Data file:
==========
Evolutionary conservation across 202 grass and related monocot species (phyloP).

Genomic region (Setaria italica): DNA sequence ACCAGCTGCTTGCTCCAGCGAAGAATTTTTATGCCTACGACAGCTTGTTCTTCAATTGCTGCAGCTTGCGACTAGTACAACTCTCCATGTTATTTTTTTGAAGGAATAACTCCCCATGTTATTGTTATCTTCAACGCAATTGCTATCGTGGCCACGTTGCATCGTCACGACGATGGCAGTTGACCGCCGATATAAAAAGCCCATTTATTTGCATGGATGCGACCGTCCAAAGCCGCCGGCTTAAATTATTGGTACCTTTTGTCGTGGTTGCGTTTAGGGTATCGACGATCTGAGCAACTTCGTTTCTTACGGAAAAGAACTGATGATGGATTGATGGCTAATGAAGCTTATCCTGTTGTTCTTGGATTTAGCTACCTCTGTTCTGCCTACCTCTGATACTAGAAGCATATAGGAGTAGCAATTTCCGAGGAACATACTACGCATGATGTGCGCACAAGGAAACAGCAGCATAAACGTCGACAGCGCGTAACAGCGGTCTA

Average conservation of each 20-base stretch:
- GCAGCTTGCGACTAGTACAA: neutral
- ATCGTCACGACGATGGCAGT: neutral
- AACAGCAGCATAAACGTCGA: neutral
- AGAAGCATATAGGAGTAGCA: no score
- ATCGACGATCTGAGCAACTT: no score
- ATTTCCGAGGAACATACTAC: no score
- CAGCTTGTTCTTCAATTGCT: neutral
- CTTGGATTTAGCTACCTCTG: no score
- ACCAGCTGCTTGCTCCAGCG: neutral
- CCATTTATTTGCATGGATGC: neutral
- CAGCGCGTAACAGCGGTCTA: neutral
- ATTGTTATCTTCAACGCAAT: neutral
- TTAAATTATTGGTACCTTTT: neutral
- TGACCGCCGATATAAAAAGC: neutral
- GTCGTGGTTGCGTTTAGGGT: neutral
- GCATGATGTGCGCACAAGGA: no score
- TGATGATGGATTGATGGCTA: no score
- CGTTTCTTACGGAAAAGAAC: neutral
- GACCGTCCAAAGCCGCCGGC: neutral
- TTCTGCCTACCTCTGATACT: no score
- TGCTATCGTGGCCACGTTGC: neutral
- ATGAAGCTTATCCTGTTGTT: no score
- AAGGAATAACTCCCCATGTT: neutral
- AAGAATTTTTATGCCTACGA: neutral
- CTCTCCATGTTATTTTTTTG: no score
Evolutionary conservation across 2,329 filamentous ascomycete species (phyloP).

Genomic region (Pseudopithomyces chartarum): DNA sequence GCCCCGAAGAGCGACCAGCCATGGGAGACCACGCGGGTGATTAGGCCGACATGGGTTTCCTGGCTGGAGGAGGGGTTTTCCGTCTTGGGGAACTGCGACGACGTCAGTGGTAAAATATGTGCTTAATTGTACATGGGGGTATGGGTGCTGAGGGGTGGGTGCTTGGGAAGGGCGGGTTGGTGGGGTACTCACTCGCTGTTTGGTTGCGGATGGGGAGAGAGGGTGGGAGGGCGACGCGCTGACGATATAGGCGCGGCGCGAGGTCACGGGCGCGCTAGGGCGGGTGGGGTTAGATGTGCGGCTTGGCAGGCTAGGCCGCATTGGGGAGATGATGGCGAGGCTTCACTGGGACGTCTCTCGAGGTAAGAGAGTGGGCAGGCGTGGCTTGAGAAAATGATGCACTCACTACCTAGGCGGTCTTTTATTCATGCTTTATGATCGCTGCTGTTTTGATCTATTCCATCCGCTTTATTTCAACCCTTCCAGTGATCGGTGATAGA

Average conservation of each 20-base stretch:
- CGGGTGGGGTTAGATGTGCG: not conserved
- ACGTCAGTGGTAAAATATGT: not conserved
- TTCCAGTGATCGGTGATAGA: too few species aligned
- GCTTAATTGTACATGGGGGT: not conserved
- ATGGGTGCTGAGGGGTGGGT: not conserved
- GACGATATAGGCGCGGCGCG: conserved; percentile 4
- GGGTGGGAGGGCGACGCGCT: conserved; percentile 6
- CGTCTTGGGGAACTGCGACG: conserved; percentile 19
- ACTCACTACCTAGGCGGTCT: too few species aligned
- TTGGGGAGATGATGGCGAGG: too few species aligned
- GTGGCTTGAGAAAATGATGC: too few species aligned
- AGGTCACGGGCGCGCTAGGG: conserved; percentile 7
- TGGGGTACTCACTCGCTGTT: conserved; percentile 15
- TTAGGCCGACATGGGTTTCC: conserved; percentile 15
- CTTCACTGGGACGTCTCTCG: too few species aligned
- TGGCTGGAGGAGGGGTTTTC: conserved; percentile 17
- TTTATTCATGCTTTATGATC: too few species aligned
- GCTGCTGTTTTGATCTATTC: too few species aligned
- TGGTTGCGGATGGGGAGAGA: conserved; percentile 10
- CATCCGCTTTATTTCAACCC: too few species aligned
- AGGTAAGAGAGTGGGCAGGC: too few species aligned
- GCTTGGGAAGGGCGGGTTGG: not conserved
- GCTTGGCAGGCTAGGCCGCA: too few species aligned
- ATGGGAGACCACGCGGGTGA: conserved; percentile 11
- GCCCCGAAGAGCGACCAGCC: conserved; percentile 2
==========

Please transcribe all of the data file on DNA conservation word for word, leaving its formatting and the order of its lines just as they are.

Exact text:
Evolutionary conservation across 202 grass and related monocot species (phyloP).

Genomic region (Setaria italica): DNA sequence ACCAGCTGCTTGCTCCAGCGAAGAATTTTTATGCCTACGACAGCTTGTTCTTCAATTGCTGCAGCTTGCGACTAGTACAACTCTCCATGTTATTTTTTTGAAGGAATAACTCCCCATGTTATTGTTATCTTCAACGCAATTGCTATCGTGGCCACGTTGCATCGTCACGACGATGGCAGTTGACCGCCGATATAAAAAGCCCATTTATTTGCATGGATGCGACCGTCCAAAGCCGCCGGCTTAAATTATTGGTACCTTTTGTCGTGGTTGCGTTTAGGGTATCGACGATCTGAGCAACTTCGTTTCTTACGGAAAAGAACTGATGATGGATTGATGGCTAATGAAGCTTATCCTGTTGTTCTTGGATTTAGCTACCTCTGTTCTGCCTACCTCTGATACTAGAAGCATATAGGAGTAGCAATTTCCGAGGAACATACTACGCATGATGTGCGCACAAGGAAACAGCAGCATAAACGTCGACAGCGCGTAACAGCGGTCTA

Average conservation of each 20-base stretch:
- GCAGCTTGCGACTAGTACAA: neutral
- ATCGTCACGACGATGGCAGT: neutral
- AACAGCAGCATAAACGTCGA: neutral
- AGAAGCATATAGGAGTAGCA: no score
- ATCGACGATCTGAGCAACTT: no score
- ATTTCCGAGGAACATACTAC: no score
- CAGCTTGTTCTTCAATTGCT: neutral
- CTTGGATTTAGCTACCTCTG: no score
- ACCAGCTGCTTGCTCCAGCG: neutral
- CCATTTATTTGCATGGATGC: neutral
- CAGCGCGTAACAGCGGTCTA: neutral
- ATTGTTATCTTCAACGCAAT: neutral
- TTAAATTATTGGTACCTTTT: neutral
- TGACCGCCGATATAAAAAGC: neutral
- GTCGTGGTTGCGTTTAGGGT: neutral
- GCATGATGTGCGCACAAGGA: no score
- TGATGATGGATTGATGGCTA: no score
- CGTTTCTTACGGAAAAGAAC: neutral
- GACCGTCCAAAGCCGCCGGC: neutral
- TTCTGCCTACCTCTGATACT: no score
- TGCTATCGTGGCCACGTTGC: neutral
- ATGAAGCTTATCCTGTTGTT: no score
- AAGGAATAACTCCCCATGTT: neutral
- AAGAATTTTTATGCCTACGA: neutral
- CTCTCCATGTTATTTTTTTG: no score
Evolutionary conservation across 2,329 filamentous ascomycete species (phyloP).

Genomic region (Pseudopithomyces chartarum): DNA sequence GCCCCGAAGAGCGACCAGCCATGGGAGACCACGCGGGTGATTAGGCCGACATGGGTTTCCTGGCTGGAGGAGGGGTTTTCCGTCTTGGGGAACTGCGACGACGTCAGTGGTAAAATATGTGCTTAATTGTACATGGGGGTATGGGTGCTGAGGGGTGGGTGCTTGGGAAGGGCGGGTTGGTGGGGTACTCACTCGCTGTTTGGTTGCGGATGGGGAGAGAGGGTGGGAGGGCGACGCGCTGACGATATAGGCGCGGCGCGAGGTCACGGGCGCGCTAGGGCGGGTGGGGTTAGATGTGCGGCTTGGCAGGCTAGGCCGCATTGGGGAGATGATGGCGAGGCTTCACTGGGACGTCTCTCGAGGTAAGAGAGTGGGCAGGCGTGGCTTGAGAAAATGATGCACTCACTACCTAGGCGGTCTTTTATTCATGCTTTATGATCGCTGCTGTTTTGATCTATTCCATCCGCTTTATTTCAACCCTTCCAGTGATCGGTGATAGA

Average conservation of each 20-base stretch:
- CGGGTGGGGTTAGATGTGCG: not conserved
- ACGTCAGTGGTAAAATATGT: not conserved
- TTCCAGTGATCGGTGATAGA: too few species aligned
- GCTTAATTGTACATGGGGGT: not conserved
- ATGGGTGCTGAGGGGTGGGT: not conserved
- GACGATATAGGCGCGGCGCG: conserved; percentile 4
- GGGTGGGAGGGCGACGCGCT: conserved; percentile 6
- CGTCTTGGGGAACTGCGACG: conserved; percentile 19
- ACTCACTACCTAGGCGGTCT: too few species aligned
- TTGGGGAGATGATGGCGAGG: too few species aligned
- GTGGCTTGAGAAAATGATGC: too few species aligned
- AGGTCACGGGCGCGCTAGGG: conserved; percentile 7
- TGGGGTACTCACTCGCTGTT: conserved; percentile 15
- TTAGGCCGACATGGGTTTCC: conserved; percentile 15
- CTTCACTGGGACGTCTCTCG: too few species aligned
- TGGCTGGAGGAGGGGTTTTC: conserved; percentile 17
- TTTATTCATGCTTTATGATC: too few species aligned
- GCTGCTGTTTTGATCTATTC: too few species aligned
- TGGTTGCGGATGGGGAGAGA: conserved; percentile 10
- CATCCGCTTTATTTCAACCC: too few species aligned
- AGGTAAGAGAGTGGGCAGGC: too few species aligned
- GCTTGGGAAGGGCGGGTTGG: not conserved
- GCTTGGCAGGCTAGGCCGCA: too few species aligned
- ATGGGAGACCACGCGGGTGA: conserved; percentile 11
- GCCCCGAAGAGCGACCAGCC: conserved; percentile 2